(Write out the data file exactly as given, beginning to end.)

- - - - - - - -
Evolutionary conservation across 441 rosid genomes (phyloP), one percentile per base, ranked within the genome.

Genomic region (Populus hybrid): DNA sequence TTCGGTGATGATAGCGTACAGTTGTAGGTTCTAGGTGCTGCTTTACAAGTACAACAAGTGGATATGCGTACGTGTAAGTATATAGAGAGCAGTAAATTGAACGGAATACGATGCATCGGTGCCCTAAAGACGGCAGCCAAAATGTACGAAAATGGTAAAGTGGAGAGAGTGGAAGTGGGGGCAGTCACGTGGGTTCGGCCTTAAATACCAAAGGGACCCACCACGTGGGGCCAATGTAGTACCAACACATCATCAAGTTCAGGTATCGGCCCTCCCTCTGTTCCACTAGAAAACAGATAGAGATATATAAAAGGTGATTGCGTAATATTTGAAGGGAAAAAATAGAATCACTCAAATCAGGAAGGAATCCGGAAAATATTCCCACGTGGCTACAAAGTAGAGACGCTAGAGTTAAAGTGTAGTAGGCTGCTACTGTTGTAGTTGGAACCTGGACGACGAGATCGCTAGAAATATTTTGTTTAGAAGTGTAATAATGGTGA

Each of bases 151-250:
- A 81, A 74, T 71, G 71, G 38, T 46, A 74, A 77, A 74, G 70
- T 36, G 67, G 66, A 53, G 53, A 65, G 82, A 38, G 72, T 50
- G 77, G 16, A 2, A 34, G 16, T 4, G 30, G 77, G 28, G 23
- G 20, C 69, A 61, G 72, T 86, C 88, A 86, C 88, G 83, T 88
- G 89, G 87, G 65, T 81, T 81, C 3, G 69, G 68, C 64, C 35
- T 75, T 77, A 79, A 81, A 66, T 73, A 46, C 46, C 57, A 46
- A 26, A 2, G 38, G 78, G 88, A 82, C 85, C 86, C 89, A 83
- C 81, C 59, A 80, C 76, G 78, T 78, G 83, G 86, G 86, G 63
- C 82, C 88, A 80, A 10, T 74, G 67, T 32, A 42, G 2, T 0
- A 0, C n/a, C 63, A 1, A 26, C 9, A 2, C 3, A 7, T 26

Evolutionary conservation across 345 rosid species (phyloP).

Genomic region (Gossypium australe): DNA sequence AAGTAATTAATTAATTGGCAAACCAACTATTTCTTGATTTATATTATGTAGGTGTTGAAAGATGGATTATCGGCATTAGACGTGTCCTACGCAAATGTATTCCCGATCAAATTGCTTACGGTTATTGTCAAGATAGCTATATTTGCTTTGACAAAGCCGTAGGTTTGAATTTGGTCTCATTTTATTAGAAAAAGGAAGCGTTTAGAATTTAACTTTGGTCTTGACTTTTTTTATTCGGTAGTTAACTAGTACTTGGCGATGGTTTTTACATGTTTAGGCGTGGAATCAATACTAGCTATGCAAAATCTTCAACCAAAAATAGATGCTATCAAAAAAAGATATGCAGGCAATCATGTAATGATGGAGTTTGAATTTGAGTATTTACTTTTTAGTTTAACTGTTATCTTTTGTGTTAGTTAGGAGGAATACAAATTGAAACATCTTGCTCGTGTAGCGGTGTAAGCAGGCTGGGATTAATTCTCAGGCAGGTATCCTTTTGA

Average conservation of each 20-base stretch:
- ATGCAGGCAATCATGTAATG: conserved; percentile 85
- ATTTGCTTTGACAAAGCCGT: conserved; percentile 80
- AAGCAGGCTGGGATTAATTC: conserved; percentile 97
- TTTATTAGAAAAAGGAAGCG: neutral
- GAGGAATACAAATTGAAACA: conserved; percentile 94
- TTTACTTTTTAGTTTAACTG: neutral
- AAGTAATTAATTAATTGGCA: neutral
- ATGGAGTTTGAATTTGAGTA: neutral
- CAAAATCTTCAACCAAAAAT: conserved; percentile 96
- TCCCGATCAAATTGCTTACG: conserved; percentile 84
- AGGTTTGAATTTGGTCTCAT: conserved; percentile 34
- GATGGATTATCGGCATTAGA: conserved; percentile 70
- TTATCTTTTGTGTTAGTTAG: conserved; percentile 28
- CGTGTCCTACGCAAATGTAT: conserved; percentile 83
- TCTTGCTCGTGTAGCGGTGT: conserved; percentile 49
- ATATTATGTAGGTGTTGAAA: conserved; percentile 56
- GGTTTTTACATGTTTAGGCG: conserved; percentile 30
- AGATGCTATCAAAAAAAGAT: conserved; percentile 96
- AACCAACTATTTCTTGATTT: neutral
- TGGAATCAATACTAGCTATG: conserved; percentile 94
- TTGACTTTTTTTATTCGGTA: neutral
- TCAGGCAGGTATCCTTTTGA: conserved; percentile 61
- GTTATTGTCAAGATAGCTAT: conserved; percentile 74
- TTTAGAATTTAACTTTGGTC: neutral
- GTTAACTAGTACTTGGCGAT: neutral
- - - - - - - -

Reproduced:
Evolutionary conservation across 441 rosid genomes (phyloP), one percentile per base, ranked within the genome.

Genomic region (Populus hybrid): DNA sequence TTCGGTGATGATAGCGTACAGTTGTAGGTTCTAGGTGCTGCTTTACAAGTACAACAAGTGGATATGCGTACGTGTAAGTATATAGAGAGCAGTAAATTGAACGGAATACGATGCATCGGTGCCCTAAAGACGGCAGCCAAAATGTACGAAAATGGTAAAGTGGAGAGAGTGGAAGTGGGGGCAGTCACGTGGGTTCGGCCTTAAATACCAAAGGGACCCACCACGTGGGGCCAATGTAGTACCAACACATCATCAAGTTCAGGTATCGGCCCTCCCTCTGTTCCACTAGAAAACAGATAGAGATATATAAAAGGTGATTGCGTAATATTTGAAGGGAAAAAATAGAATCACTCAAATCAGGAAGGAATCCGGAAAATATTCCCACGTGGCTACAAAGTAGAGACGCTAGAGTTAAAGTGTAGTAGGCTGCTACTGTTGTAGTTGGAACCTGGACGACGAGATCGCTAGAAATATTTTGTTTAGAAGTGTAATAATGGTGA

Each of bases 151-250:
- A 81, A 74, T 71, G 71, G 38, T 46, A 74, A 77, A 74, G 70
- T 36, G 67, G 66, A 53, G 53, A 65, G 82, A 38, G 72, T 50
- G 77, G 16, A 2, A 34, G 16, T 4, G 30, G 77, G 28, G 23
- G 20, C 69, A 61, G 72, T 86, C 88, A 86, C 88, G 83, T 88
- G 89, G 87, G 65, T 81, T 81, C 3, G 69, G 68, C 64, C 35
- T 75, T 77, A 79, A 81, A 66, T 73, A 46, C 46, C 57, A 46
- A 26, A 2, G 38, G 78, G 88, A 82, C 85, C 86, C 89, A 83
- C 81, C 59, A 80, C 76, G 78, T 78, G 83, G 86, G 86, G 63
- C 82, C 88, A 80, A 10, T 74, G 67, T 32, A 42, G 2, T 0
- A 0, C n/a, C 63, A 1, A 26, C 9, A 2, C 3, A 7, T 26

Evolutionary conservation across 345 rosid species (phyloP).

Genomic region (Gossypium australe): DNA sequence AAGTAATTAATTAATTGGCAAACCAACTATTTCTTGATTTATATTATGTAGGTGTTGAAAGATGGATTATCGGCATTAGACGTGTCCTACGCAAATGTATTCCCGATCAAATTGCTTACGGTTATTGTCAAGATAGCTATATTTGCTTTGACAAAGCCGTAGGTTTGAATTTGGTCTCATTTTATTAGAAAAAGGAAGCGTTTAGAATTTAACTTTGGTCTTGACTTTTTTTATTCGGTAGTTAACTAGTACTTGGCGATGGTTTTTACATGTTTAGGCGTGGAATCAATACTAGCTATGCAAAATCTTCAACCAAAAATAGATGCTATCAAAAAAAGATATGCAGGCAATCATGTAATGATGGAGTTTGAATTTGAGTATTTACTTTTTAGTTTAACTGTTATCTTTTGTGTTAGTTAGGAGGAATACAAATTGAAACATCTTGCTCGTGTAGCGGTGTAAGCAGGCTGGGATTAATTCTCAGGCAGGTATCCTTTTGA

Average conservation of each 20-base stretch:
- ATGCAGGCAATCATGTAATG: conserved; percentile 85
- ATTTGCTTTGACAAAGCCGT: conserved; percentile 80
- AAGCAGGCTGGGATTAATTC: conserved; percentile 97
- TTTATTAGAAAAAGGAAGCG: neutral
- GAGGAATACAAATTGAAACA: conserved; percentile 94
- TTTACTTTTTAGTTTAACTG: neutral
- AAGTAATTAATTAATTGGCA: neutral
- ATGGAGTTTGAATTTGAGTA: neutral
- CAAAATCTTCAACCAAAAAT: conserved; percentile 96
- TCCCGATCAAATTGCTTACG: conserved; percentile 84
- AGGTTTGAATTTGGTCTCAT: conserved; percentile 34
- GATGGATTATCGGCATTAGA: conserved; percentile 70
- TTATCTTTTGTGTTAGTTAG: conserved; percentile 28
- CGTGTCCTACGCAAATGTAT: conserved; percentile 83
- TCTTGCTCGTGTAGCGGTGT: conserved; percentile 49
- ATATTATGTAGGTGTTGAAA: conserved; percentile 56
- GGTTTTTACATGTTTAGGCG: conserved; percentile 30
- AGATGCTATCAAAAAAAGAT: conserved; percentile 96
- AACCAACTATTTCTTGATTT: neutral
- TGGAATCAATACTAGCTATG: conserved; percentile 94
- TTGACTTTTTTTATTCGGTA: neutral
- TCAGGCAGGTATCCTTTTGA: conserved; percentile 61
- GTTATTGTCAAGATAGCTAT: conserved; percentile 74
- TTTAGAATTTAACTTTGGTC: neutral
- GTTAACTAGTACTTGGCGAT: neutral